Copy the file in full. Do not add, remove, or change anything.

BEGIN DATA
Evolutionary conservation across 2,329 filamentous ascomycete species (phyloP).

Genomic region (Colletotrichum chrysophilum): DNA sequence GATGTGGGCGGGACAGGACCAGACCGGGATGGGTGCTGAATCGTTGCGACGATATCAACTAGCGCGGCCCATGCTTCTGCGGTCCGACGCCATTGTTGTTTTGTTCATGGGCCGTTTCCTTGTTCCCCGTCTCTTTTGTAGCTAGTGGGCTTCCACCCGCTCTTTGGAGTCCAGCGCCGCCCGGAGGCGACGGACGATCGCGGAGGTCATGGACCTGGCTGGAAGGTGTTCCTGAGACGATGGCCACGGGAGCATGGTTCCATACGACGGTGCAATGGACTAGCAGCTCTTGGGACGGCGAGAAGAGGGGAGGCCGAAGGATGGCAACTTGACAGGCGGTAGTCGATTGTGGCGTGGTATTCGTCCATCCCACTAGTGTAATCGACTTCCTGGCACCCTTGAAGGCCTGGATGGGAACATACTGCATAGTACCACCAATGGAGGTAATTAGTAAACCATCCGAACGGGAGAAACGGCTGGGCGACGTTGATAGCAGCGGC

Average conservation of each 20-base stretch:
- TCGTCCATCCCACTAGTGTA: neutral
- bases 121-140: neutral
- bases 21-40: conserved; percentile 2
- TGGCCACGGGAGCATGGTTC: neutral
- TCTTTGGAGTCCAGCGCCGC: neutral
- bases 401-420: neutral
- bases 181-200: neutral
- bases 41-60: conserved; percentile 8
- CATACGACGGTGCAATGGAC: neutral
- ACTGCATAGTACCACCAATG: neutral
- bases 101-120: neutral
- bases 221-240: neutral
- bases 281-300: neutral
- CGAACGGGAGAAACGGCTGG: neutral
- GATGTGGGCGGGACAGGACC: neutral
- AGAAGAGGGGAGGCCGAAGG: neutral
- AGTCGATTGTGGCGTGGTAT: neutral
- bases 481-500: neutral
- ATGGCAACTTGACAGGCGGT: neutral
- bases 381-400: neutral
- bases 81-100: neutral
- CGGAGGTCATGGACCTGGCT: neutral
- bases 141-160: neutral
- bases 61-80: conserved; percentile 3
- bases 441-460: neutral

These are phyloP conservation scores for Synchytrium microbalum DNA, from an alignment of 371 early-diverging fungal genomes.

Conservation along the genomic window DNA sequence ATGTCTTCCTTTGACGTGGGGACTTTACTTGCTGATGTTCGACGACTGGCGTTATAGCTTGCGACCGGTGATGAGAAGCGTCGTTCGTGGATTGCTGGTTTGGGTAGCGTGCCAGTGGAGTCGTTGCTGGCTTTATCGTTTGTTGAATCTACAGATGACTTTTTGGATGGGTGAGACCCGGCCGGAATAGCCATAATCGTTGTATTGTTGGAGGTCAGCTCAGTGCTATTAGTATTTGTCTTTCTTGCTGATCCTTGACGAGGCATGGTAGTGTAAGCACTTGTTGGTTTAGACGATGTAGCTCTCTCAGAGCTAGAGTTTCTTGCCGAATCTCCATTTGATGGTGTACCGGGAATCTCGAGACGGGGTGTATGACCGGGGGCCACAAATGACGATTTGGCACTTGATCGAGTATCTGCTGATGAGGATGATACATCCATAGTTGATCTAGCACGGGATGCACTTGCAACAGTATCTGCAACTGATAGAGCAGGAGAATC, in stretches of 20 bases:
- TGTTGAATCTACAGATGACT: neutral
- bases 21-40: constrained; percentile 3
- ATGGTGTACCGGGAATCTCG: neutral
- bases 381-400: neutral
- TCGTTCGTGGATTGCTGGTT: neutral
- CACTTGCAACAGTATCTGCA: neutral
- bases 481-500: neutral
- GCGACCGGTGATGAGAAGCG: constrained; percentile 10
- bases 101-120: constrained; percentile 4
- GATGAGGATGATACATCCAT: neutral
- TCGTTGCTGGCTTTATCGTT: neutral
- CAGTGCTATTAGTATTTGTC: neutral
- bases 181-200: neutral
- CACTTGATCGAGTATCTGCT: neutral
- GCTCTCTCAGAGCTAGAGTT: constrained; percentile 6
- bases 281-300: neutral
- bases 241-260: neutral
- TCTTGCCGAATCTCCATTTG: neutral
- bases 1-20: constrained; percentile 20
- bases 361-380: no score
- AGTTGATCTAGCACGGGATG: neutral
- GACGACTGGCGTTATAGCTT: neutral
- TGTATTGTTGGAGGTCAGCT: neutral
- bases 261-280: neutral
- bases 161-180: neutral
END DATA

Evolutionary conservation across 2,329 filamentous ascomycete species (phyloP).

Genomic region (Colletotrichum chrysophilum): DNA sequence GATGTGGGCGGGACAGGACCAGACCGGGATGGGTGCTGAATCGTTGCGACGATATCAACTAGCGCGGCCCATGCTTCTGCGGTCCGACGCCATTGTTGTTTTGTTCATGGGCCGTTTCCTTGTTCCCCGTCTCTTTTGTAGCTAGTGGGCTTCCACCCGCTCTTTGGAGTCCAGCGCCGCCCGGAGGCGACGGACGATCGCGGAGGTCATGGACCTGGCTGGAAGGTGTTCCTGAGACGATGGCCACGGGAGCATGGTTCCATACGACGGTGCAATGGACTAGCAGCTCTTGGGACGGCGAGAAGAGGGGAGGCCGAAGGATGGCAACTTGACAGGCGGTAGTCGATTGTGGCGTGGTATTCGTCCATCCCACTAGTGTAATCGACTTCCTGGCACCCTTGAAGGCCTGGATGGGAACATACTGCATAGTACCACCAATGGAGGTAATTAGTAAACCATCCGAACGGGAGAAACGGCTGGGCGACGTTGATAGCAGCGGC

Average conservation of each 20-base stretch:
- TCGTCCATCCCACTAGTGTA: neutral
- bases 121-140: neutral
- bases 21-40: conserved; percentile 2
- TGGCCACGGGAGCATGGTTC: neutral
- TCTTTGGAGTCCAGCGCCGC: neutral
- bases 401-420: neutral
- bases 181-200: neutral
- bases 41-60: conserved; percentile 8
- CATACGACGGTGCAATGGAC: neutral
- ACTGCATAGTACCACCAATG: neutral
- bases 101-120: neutral
- bases 221-240: neutral
- bases 281-300: neutral
- CGAACGGGAGAAACGGCTGG: neutral
- GATGTGGGCGGGACAGGACC: neutral
- AGAAGAGGGGAGGCCGAAGG: neutral
- AGTCGATTGTGGCGTGGTAT: neutral
- bases 481-500: neutral
- ATGGCAACTTGACAGGCGGT: neutral
- bases 381-400: neutral
- bases 81-100: neutral
- CGGAGGTCATGGACCTGGCT: neutral
- bases 141-160: neutral
- bases 61-80: conserved; percentile 3
- bases 441-460: neutral

These are phyloP conservation scores for Synchytrium microbalum DNA, from an alignment of 371 early-diverging fungal genomes.

Conservation along the genomic window DNA sequence ATGTCTTCCTTTGACGTGGGGACTTTACTTGCTGATGTTCGACGACTGGCGTTATAGCTTGCGACCGGTGATGAGAAGCGTCGTTCGTGGATTGCTGGTTTGGGTAGCGTGCCAGTGGAGTCGTTGCTGGCTTTATCGTTTGTTGAATCTACAGATGACTTTTTGGATGGGTGAGACCCGGCCGGAATAGCCATAATCGTTGTATTGTTGGAGGTCAGCTCAGTGCTATTAGTATTTGTCTTTCTTGCTGATCCTTGACGAGGCATGGTAGTGTAAGCACTTGTTGGTTTAGACGATGTAGCTCTCTCAGAGCTAGAGTTTCTTGCCGAATCTCCATTTGATGGTGTACCGGGAATCTCGAGACGGGGTGTATGACCGGGGGCCACAAATGACGATTTGGCACTTGATCGAGTATCTGCTGATGAGGATGATACATCCATAGTTGATCTAGCACGGGATGCACTTGCAACAGTATCTGCAACTGATAGAGCAGGAGAATC, in stretches of 20 bases:
- TGTTGAATCTACAGATGACT: neutral
- bases 21-40: constrained; percentile 3
- ATGGTGTACCGGGAATCTCG: neutral
- bases 381-400: neutral
- TCGTTCGTGGATTGCTGGTT: neutral
- CACTTGCAACAGTATCTGCA: neutral
- bases 481-500: neutral
- GCGACCGGTGATGAGAAGCG: constrained; percentile 10
- bases 101-120: constrained; percentile 4
- GATGAGGATGATACATCCAT: neutral
- TCGTTGCTGGCTTTATCGTT: neutral
- CAGTGCTATTAGTATTTGTC: neutral
- bases 181-200: neutral
- CACTTGATCGAGTATCTGCT: neutral
- GCTCTCTCAGAGCTAGAGTT: constrained; percentile 6
- bases 281-300: neutral
- bases 241-260: neutral
- TCTTGCCGAATCTCCATTTG: neutral
- bases 1-20: constrained; percentile 20
- bases 361-380: no score
- AGTTGATCTAGCACGGGATG: neutral
- GACGACTGGCGTTATAGCTT: neutral
- TGTATTGTTGGAGGTCAGCT: neutral
- bases 261-280: neutral
- bases 161-180: neutral